“Fall armyworm works its way north with each successive generation throughout the year,” Seiter says. “Generally, if it’s going to be a problem in Illinois, it’s been a problem in states such as Arkansas and Tennessee already.”

That’s fortunate for Illinois producers, because fall armyworm is difficult to scout for like true armyworm, he adds. It’s not impossible, but you need to be prepared.

“Fall armyworm is a sporadic insect, doing the vast majority of its feeding in a relatively short amount of time — usually the last two to four days of its life cycle,” Seiter says. If you’re not out there checking fields frequently, you may see no damage, and then suddenly you check the field again, and it’s gone because fall armyworms have taken over.

Long story short, staying up-to-date with Extension reports from Southern states could be your best tool for knowing when to watch for fall armyworms, he adds. In June and July, crop scientists will have a better projection for Illinois fall armyworm pressure.

When it comes to fall armyworm management, Seiter says strategy all depends on your economic and pressure situations.

“If you’re close to a cutting on hay, often going ahead and cutting early is an effective management strategy, because you get the hay out of the field before the larvae eats it up,” he explains. “If you’re earlier in the hay season, you can use pyrethroid insecticides.”

You need to react quickly when you see larvae. Applications will be more effective when you find the small larvae early on, whether in a cornfield or pasture, Seiter says.

Aside from pyrethroid insecticides, consider nonpyrethroid insecticide alternatives such as insect growth regulators and diamide insecticides. These alternatives tend to be more expensive, but the efficacy of the products is higher.

Help monitor spring moths

Want to help predict armyworms? Consider joining the University of Illinois Moth Trapping Network.

The program helps monitor black cutworm and true armyworm to help project arrival of the insects and predict when damage may occur in Illinois, Seiter says.

Here’s how the program works:

  • Set up traps provided.

  • Monitor traps regularly from April 1 to May 31. Checks should occur every other day, or at least Monday, Wednesday and Friday of each week.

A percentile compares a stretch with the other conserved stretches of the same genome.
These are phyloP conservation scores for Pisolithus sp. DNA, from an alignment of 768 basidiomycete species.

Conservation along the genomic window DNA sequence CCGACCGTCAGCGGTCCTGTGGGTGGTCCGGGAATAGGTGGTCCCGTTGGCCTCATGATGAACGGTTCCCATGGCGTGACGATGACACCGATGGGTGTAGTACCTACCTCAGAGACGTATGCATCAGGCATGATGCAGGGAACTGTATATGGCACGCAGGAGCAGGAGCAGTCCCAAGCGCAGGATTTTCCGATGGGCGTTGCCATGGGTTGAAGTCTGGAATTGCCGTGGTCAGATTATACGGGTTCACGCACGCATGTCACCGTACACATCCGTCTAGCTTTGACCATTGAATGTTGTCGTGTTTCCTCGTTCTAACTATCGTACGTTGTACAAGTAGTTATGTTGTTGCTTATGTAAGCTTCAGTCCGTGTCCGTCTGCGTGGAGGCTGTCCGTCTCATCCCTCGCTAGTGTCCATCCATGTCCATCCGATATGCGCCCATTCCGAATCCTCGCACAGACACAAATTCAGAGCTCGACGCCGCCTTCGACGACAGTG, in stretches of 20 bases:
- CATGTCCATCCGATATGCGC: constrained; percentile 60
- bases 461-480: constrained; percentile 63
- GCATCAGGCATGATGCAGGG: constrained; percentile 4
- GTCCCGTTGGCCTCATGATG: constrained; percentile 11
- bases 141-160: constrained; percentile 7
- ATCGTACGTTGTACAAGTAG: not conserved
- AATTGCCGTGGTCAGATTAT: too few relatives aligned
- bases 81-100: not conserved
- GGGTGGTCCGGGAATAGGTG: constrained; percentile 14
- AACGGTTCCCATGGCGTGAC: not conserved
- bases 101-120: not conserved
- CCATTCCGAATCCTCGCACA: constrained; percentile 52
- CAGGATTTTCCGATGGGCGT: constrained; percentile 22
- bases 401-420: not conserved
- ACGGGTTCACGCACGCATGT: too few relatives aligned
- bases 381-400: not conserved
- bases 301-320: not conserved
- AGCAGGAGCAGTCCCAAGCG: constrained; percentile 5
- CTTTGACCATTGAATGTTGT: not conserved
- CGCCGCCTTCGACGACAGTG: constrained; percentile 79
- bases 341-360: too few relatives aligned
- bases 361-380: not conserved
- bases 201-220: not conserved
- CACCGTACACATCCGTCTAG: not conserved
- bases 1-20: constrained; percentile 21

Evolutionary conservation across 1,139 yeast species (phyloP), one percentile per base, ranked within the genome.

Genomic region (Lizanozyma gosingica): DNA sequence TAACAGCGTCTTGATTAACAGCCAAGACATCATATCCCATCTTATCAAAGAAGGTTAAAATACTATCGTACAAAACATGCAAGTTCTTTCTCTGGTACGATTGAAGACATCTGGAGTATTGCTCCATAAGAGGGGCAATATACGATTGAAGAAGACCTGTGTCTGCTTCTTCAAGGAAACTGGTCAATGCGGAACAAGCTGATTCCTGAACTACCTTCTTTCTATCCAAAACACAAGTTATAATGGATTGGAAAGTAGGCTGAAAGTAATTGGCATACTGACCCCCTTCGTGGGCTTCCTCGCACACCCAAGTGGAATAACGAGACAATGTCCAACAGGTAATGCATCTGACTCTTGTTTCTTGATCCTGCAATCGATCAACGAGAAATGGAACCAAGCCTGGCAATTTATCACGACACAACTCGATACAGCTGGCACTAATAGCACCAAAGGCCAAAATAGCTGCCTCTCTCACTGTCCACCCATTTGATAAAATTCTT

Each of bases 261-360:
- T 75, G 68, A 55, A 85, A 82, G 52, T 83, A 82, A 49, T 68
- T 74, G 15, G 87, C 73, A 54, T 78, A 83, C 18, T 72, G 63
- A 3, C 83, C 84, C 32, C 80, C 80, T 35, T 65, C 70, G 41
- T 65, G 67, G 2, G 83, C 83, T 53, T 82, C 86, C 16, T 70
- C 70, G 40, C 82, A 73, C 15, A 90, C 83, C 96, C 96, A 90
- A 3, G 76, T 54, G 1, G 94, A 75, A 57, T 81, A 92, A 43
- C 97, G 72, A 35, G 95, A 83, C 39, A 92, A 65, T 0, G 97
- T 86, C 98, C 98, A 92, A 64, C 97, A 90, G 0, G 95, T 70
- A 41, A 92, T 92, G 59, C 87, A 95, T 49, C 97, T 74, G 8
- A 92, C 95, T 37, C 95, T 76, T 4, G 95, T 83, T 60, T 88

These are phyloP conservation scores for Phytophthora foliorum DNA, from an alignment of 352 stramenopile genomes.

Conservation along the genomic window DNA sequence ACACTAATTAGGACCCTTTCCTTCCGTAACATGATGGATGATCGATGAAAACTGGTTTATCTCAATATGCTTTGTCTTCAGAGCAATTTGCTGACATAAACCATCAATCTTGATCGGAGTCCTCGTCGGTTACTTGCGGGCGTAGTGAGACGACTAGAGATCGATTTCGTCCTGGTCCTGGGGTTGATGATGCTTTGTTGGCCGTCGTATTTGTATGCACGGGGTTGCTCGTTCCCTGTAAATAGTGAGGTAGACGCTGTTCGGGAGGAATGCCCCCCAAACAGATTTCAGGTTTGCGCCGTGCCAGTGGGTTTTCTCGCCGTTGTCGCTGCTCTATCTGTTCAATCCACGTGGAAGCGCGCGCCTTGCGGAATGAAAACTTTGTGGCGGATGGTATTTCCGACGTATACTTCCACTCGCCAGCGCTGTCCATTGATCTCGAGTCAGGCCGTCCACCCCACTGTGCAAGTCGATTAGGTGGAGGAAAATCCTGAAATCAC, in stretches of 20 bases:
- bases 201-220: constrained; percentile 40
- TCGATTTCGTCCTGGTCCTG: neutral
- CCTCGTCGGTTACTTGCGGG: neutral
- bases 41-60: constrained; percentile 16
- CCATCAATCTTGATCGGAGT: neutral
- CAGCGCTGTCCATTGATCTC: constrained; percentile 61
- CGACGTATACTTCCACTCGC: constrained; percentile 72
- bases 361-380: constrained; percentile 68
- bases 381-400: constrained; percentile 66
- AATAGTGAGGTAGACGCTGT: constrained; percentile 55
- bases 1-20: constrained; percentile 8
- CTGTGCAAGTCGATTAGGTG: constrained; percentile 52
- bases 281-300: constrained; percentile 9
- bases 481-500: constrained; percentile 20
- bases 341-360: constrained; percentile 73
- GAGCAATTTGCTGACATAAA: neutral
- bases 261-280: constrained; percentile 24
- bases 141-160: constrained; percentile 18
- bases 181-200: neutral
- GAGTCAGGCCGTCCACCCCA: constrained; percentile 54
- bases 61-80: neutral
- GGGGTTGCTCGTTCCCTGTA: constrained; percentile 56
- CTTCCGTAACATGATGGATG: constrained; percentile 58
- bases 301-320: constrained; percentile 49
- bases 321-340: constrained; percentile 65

• Use a provided identification guide to detect moths caught in traps.

  • Report moths caught in traps via the website or email.

For more details or to sign up for the program, email Kelly Estes at [email protected].

About the Author(s)

Sierra Day

Field editor, Farm Progress

A 10th-generation agriculturist, Sierra Day grew up alongside the Angus cattle, corn and soybeans on her family’s operation in Cerro Gordo, Ill. Although she spent an equal amount in farm machinery as she did in the cattle barn as a child, Day developed a bigger passion for the cattle side of the things.

An active member of organizations such as 4-H, FFA and the National Junior Angus Association, she was able to show Angus cattle on the local, state and national levels while participating in contests and leadership opportunities that were presented through these programs.

As Day got older, she began to understand the importance of transitioning from a member to a mentor for other youth in the industry. Thus, her professional and career focus is centered around educating agriculture producers and youth to aid in prospering the agriculture industry.

In 2018, she received her associate degree from Lake Land College, where her time was spent as an active member in clubs such as Ag Transfer club and PAS. A December 2020 graduate of Kansas State University in Animal Sciences & Industry and Agricultural Communications & Journalism, Day was active in Block & Bridle and Agriculture Communicators of Tomorrow, while also serving as a communications student worker in the animal science department.

Day currently resides back home where she owns and operates Day Cattle Farm with her younger brother, Chayton. The duo strives to raise functional cattle that are show ring quality and a solid foundation for building anyone’s herd.